• Secret of the Blue Room

    Secret of the Blue Room

    ★★

    OK but like………..


    What about the first three murders? 🤔

  • Il Grido

    Il Grido

    ★★★½

    An extremely bleak film that felt most reminiscent of Visconti, particularly Ossessione and Le Notti Bianche - though bordering on the grand decay of his later work. Still, this lacks the operatic scale of Visconti and in its hyper personal gaze and alienated intimates it is unmistakably an Antonioni film. Certainly the director had established his primary concerns before L’Avventura took the world by storm, but Il Grido is the movie where it’s really clear what Antonioni is gearing up…

  • Amarcord

    Amarcord

    ★★★★½

    Amarcord is a film that can withstand quite a bit of analysis from many angles - everything from Fellini's autobiographical connections to the use of specific filmic elements (most notably score and set design) to communicate bittersweet nostalgia. And of course the placement in history, the brief dips into darker moments and the evolution of Italy, has been consistently observed.

    Ultimately though it's a film where this "deeper" appreciation seems wholly separate from someone's pure enjoyment of watching it. Because…

  • Whipsaw

    Whipsaw

    ★★½

    Myrna is really good in this despite the fact that she has to play it serious pretty much the whole time. The big issue is the sappy Code ending which really makes no sense, but the story set up is engaging enough. The way the victim disappears after the initial robbery is interesting, but there’s not much else here from a filmmaking perspective to elevate it above the usual fare for the era.

  • Lightyear

    Lightyear

    ★★

    I wish this was better, but like a lot of Pixar movies these days it’s a little bit like Neo on his first jump: super ambitious but without the nerve to really take the plunge. Ultimately I don’t think the plot fits at all with the premise that this would be a movie for kids with space toys (Buzz is kind of a jerk through 80% of the movie) and the Zurg reveal is just dumb considering the throwaway joke…

  • Stamboul Quest

    Stamboul Quest

    ★½

    Very tired of the movies where men are insufferable in their delusional pursuit of a woman, only to have her inexplicably convert to being overwhelmed with her undying love for her stalker. 

    The transition is particularly unbelievable when it’s happening to Myrna Loy, and doubly so when she’s a fucking spy. Add on the fact that it’s George Brent she’s supposed to be falling for and it ruins any chance for this story to have bite.

    It doesn’t help that…

  • Daddy Longlegs

    Daddy Longlegs

    ★★½

    Repulsive and almost unbearable to watch, with an undeniably consistent and intentional aesthetic. The Safdies sure do have a style, don’t they. Yikes this is hard to watch. As a father none of this was funny (I think this is supposed to be funny but I can’t know for sure) but the second half is a true pummeling of bad situations made even worse. There seems to be a lot left out, like is this guy a cokehead? And what’s with the moving? No filmmakers take more time off your lifespan like the Safdies do.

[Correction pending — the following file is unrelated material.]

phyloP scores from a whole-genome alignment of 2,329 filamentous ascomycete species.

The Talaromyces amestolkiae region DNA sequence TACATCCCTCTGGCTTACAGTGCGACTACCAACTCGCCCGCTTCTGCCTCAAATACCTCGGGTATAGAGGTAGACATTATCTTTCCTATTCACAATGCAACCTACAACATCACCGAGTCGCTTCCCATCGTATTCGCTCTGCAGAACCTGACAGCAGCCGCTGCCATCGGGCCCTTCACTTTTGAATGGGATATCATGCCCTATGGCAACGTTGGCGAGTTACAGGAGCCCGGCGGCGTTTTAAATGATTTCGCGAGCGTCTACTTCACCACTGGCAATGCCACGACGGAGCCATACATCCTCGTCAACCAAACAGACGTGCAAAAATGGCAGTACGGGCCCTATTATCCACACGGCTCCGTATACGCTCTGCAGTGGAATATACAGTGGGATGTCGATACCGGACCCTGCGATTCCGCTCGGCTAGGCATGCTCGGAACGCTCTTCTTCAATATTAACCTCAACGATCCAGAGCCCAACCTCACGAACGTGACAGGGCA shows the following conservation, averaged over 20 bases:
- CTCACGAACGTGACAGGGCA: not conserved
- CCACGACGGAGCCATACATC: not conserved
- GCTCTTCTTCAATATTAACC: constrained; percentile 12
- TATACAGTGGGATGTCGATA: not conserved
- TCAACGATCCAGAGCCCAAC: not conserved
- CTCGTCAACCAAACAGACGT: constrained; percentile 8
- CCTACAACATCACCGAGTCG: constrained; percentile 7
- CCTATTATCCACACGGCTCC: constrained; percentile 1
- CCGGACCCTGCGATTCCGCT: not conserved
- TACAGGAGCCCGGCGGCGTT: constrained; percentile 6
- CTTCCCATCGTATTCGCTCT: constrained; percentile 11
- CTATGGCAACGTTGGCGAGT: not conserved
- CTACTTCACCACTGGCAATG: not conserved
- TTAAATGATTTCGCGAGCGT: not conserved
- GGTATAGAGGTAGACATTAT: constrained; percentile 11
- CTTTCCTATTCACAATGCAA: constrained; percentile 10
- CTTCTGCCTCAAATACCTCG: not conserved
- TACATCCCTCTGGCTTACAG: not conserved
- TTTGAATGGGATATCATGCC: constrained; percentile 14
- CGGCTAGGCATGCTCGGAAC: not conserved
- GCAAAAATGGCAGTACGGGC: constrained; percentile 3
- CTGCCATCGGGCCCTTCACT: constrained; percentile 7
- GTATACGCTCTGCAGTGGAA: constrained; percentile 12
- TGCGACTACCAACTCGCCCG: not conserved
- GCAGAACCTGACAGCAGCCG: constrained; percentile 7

• The Round-Up

    The Round-Up

    ★★★★

    A good week to watch this, I think, as half of our country embraces Hungarian fascism. The more things change and so on

    Very wonderful cinematography in service of some very bleak content that is chilling and vital.

  • Penthouse

    Penthouse

    ★★★

    I’m not going to win the pulitzer for this piece of film criticism, but put William Powell in the lead here and you get a pretty great movie. Fortunately the cardboard cut out of William Powell they got instead doesn’t ruin the cast around him, notably Myrna Loy looking and sounding way too glamorous to be a party girl, Charles Butterworth as a butler (my ideal butler), and Nat Pendleton as the most lovable gangster of the month.  Phillips Holmes…

  • Hugo

    Hugo

    ★★★

    Forgot to log this... it's good, though I'd have to say the 3d is a big part of it and watching it on TV isn't quite the same. My kids were engaged through most of it, though afterward they were mixed. The best part was their amazement when I told them that I owned some of Méliès's films so thanks again Marty for making being a film nerd mildly cooler.

  • Adoption

    Adoption

    ★★★½

    Very finely observed and well-acted. It reminded me of Bergman or Kieslowski at times, though without the fireworks of either for better and worse. The craft probably elevates what is otherwise a very gentle short story, but the fact that stories like this aren't often told makes it more notable.

  • Rouge

    Rouge

    ★★★½

    Quite luscious, one of those films that is so smooth it almost feels like one continuous shot - an impressive feat considering it’s set in two different times. I have to assume this and Kwan were an influence on WKW in general and ITM4L specifically, so rich are its colors and so aching its yearning love. Everyone is great in it but Emily Chu’s sweaters stand out from the pack.